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In the second of our series of interviews with Comedy Soup members, we spoke to Welsh comedy auteurs The Slagg Brothers. Try not to gaze too long into the mask.
Comedy Soup: Hello Slaggs! How long have you been making your own comedy?
SlagA: We've been writing comedy as a team since 2003 but we've created work in isolation for much longer. SlagA has written and published humorous novels. SlagB composed many songs as leader of old-school punk band, 100,000 Bodybags. As a partnership, we've never argued over jokes or scripts. We think end-product is more important than percentage of lines and we both supply different strengths that compensate for each other's weaknesses.
Comedy Soup: Who or what inspired you to get started?
SlagA: A producer at ITV who phoned us within an hour of receiving an emailed pilot to tell us how much it excited him. Although we never heard any more, we owe him a debt as it gave us initial belief. Reaching the finals of ITV's Shoot the Writers was another boost. Comedy Soup also has to take part share (or blame, depending on P.O.V). Its launch forced us to start recording video and sound files. Although we also network across YouTube and MySpace, Comedy Soup gave us that initial impetus to record and promote our written work. Others in the 'Biz' have given great advice but I don't want to embarrass them by associating their long pedigrees with The Slagg Brothers brand.
SlagB: I've been inspired by good comedy from Dads Army and Fawlty Towers to Brass Eye, The League of Gentlemen, and Laurel and Hardy.
Comedy Soup: What's been your proudest achievement or the most fun thing you've done so far?
SlagA: Sad as it sounds, I have an innate inability to take pride in things I've done. Maybe I'll pop a bottle of bubbly when they air the end titles to the closing episode of our first commissioned series.
SlagB: Tripping on vodka and Viagra and going on a gangbang in Yorkshire during a Saga Holidays outing.
Comedy Soup: And what's been your worst experience?
SlagB: Waking up the following morning.
SlagA: Being so poor that I had to share a bed with SlagB after a London writing conference. Trust me, it was scary. This is a guy who does things to screwdrivers that no human should be forced to witness.
Comedy Soup: Which other Comedy Soup members make you laugh, and what's your favourite submission?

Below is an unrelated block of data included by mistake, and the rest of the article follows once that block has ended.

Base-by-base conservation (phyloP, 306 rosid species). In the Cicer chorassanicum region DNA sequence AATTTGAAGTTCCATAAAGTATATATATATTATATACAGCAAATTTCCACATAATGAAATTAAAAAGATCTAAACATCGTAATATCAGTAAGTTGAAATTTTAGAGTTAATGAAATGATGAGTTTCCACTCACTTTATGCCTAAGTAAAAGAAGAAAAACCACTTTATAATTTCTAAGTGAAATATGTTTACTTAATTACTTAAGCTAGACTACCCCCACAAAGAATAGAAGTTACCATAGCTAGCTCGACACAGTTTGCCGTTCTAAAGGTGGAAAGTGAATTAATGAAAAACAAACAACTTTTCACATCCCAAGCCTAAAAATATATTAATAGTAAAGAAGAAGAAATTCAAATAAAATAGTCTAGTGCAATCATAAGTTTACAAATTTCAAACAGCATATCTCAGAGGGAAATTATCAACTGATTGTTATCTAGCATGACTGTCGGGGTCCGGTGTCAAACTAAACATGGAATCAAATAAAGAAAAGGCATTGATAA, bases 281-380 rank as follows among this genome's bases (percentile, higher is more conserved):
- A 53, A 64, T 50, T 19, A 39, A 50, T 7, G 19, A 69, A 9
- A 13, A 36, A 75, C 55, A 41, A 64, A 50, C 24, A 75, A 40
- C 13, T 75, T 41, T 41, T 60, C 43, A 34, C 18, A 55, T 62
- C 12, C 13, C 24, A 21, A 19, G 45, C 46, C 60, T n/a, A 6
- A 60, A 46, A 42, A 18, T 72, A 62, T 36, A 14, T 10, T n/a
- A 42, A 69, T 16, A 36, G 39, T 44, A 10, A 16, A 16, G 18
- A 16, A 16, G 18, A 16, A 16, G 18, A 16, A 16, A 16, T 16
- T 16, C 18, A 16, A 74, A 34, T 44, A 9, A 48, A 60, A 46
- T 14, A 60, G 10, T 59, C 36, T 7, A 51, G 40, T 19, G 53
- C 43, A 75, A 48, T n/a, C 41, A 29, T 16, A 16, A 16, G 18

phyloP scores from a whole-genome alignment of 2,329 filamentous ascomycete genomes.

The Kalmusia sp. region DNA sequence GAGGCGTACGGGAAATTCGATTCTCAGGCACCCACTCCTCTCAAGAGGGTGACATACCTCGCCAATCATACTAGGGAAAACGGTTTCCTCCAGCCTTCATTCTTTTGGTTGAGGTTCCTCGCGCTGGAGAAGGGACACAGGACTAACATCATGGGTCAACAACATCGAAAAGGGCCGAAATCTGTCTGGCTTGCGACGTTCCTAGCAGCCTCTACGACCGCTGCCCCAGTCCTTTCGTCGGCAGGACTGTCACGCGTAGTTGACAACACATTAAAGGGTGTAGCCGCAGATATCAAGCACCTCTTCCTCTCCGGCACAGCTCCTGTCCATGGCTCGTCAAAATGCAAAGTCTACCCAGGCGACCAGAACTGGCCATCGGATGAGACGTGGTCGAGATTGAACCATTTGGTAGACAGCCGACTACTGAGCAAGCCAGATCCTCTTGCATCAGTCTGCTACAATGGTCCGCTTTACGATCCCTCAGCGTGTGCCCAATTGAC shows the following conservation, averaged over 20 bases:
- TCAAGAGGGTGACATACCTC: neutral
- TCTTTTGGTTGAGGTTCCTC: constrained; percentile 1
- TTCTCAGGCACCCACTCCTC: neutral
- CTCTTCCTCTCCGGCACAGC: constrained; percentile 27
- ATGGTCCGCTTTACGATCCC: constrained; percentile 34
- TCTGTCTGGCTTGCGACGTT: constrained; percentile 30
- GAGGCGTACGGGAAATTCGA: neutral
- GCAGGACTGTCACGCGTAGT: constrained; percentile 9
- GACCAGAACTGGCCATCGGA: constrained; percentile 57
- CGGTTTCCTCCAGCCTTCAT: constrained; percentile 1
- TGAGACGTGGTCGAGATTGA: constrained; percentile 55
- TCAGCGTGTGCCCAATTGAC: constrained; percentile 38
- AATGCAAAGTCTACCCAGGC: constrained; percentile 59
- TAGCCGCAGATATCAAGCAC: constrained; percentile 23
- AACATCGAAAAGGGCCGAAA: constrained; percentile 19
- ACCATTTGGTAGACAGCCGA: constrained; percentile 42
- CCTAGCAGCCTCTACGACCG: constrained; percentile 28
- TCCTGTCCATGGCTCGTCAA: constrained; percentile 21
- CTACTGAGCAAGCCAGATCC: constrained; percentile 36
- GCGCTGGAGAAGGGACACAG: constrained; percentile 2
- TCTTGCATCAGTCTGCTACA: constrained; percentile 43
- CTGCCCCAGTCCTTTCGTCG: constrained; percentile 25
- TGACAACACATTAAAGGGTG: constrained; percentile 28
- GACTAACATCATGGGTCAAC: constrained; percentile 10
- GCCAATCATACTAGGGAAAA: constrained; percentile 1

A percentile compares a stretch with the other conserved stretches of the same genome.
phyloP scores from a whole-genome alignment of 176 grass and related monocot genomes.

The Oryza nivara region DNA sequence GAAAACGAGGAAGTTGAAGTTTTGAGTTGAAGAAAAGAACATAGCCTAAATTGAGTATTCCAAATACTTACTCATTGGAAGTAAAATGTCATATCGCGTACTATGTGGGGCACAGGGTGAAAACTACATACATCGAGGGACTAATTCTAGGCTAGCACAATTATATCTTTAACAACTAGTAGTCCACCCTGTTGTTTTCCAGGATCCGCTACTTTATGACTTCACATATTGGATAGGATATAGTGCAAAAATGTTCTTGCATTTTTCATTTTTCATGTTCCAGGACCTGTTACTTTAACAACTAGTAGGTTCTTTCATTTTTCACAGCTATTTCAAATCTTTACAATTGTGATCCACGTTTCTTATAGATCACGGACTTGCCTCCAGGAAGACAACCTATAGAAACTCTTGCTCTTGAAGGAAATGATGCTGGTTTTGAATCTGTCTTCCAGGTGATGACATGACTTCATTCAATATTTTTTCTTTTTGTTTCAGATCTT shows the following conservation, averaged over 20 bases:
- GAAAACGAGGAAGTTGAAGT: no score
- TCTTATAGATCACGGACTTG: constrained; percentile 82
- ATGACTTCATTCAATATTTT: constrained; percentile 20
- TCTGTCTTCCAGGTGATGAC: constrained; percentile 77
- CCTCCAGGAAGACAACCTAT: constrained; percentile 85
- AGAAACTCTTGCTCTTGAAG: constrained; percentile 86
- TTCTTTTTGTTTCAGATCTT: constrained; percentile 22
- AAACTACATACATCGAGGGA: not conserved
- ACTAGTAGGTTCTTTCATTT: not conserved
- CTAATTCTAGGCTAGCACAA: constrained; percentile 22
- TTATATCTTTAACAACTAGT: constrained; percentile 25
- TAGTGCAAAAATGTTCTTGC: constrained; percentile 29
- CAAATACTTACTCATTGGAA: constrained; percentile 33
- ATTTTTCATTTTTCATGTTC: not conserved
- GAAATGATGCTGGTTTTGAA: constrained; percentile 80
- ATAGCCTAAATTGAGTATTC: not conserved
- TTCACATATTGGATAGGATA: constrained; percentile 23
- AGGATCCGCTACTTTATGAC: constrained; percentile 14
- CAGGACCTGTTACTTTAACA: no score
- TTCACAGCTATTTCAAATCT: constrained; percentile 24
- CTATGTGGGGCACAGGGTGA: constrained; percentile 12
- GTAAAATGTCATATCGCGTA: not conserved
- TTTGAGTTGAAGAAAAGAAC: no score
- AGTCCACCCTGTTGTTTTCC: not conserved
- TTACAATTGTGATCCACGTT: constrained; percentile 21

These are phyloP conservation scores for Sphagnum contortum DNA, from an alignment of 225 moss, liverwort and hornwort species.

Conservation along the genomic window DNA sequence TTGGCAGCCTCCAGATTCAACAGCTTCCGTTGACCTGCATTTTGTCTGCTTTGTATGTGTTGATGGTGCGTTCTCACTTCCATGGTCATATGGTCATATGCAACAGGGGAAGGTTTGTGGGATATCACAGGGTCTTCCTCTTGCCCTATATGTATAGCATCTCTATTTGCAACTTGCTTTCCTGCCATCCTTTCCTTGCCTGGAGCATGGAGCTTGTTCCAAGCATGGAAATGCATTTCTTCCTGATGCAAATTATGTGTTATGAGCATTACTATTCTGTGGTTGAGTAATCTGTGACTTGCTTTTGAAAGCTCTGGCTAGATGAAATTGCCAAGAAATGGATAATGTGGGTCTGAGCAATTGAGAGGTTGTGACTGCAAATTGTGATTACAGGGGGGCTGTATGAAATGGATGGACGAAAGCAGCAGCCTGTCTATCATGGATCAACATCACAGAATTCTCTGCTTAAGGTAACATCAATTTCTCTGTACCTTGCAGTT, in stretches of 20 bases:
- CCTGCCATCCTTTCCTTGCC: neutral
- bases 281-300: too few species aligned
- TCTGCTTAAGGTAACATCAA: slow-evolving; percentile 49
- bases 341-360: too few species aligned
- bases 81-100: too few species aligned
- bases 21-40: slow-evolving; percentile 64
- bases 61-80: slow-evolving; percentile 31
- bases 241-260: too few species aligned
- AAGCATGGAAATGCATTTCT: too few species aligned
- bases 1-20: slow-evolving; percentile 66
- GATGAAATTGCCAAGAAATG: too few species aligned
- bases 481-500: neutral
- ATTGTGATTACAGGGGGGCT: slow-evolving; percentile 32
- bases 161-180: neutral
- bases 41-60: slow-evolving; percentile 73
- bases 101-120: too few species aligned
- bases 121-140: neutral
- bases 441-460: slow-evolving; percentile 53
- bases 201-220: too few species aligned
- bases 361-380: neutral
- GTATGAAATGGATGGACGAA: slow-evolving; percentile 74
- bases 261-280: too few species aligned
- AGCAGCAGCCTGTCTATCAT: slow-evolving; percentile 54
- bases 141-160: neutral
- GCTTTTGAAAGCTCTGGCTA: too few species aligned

SlagA: Comedy Soupers destined for greatness are: Anna Black and Elise Harris. They're good mates and we've learn a lot of new techniques from watching their work. James Harris is a top bloke, his 'Curse of Jeff' is a great short. Matthew Stott has a great surreal feel to everything he does. 'Bowie Sack' is a brilliant example of his output.
Comedy Soup: What are your comic aspirations?
SlagA: A writer once told me that he believed he'd become famous after death and that schoolchildren would study his scripts. My response was: What use is posthumous fame? Personally, I'd prefer they study my work before I die. No-one should write with posterity in mind. If you believe you have an unique voice or take on the world then you absolutely need a platform in the present. My dilemma is expressed in the formula: Creativity - Platform = frustration ulcers early death. So my aspirations are to win a series of commissions culminating in well-timed retirement after writing a classic Simpsons or Futurama episode.
SlagB: To do a live celebrity show entitled "I'm a celebrity, put me out". A show in which has-beens and wannabes get a burning tire put round their necks; fellow deadbeats try to extinguish them, all by public vote.
Comedy Soup: Are you really brothers?
SlagB: Yeah, we're twins, different fathers though.
SlagA: We've performed all the necessary native American blood brother ceremonies, so yes.
Comedy Soup: What's with the hair?
SlagA: I ask him every time I see him, and he still hasn't told me. I suspect it can be summed up in two words: over-compensation.
SlagB: One is real the other is fake. Answers on a postcard, please. The first correct answer wins SlagA's wig. Oh, bugger.
Comedy Soup: Other than yourselves, who should we be looking out for on the Welsh comedy circuit in 2007?
SlagB: Ron Davies resurrecting his career in "Badger Watch"‚ Harry Secombe literally resurrected in "Celebrity Exhumations"‚ And a documentary featuring Charlotte Church as the recipient in pioneering surgery to have a talent transplant.
SlagA: If there's a Welsh comedy circuit, they haven't invited us. It's harder to break in Wales as Welsh men than elsewhere in the UK. There's a language issue and Wales tends to follow trends rather than lead. If we become successful it'll be a case of importing our comedy back into Wales rather than exporting comedy from it.
Comedy Soup: Could you be any funnier?
SlagA: Yes, much funnier. Like our heroes Hale and Pace, we're unfortunately a comedy double act blessed with two straight men.
SlagB: Yes, if I could get rid of SlagA or set him on fire.
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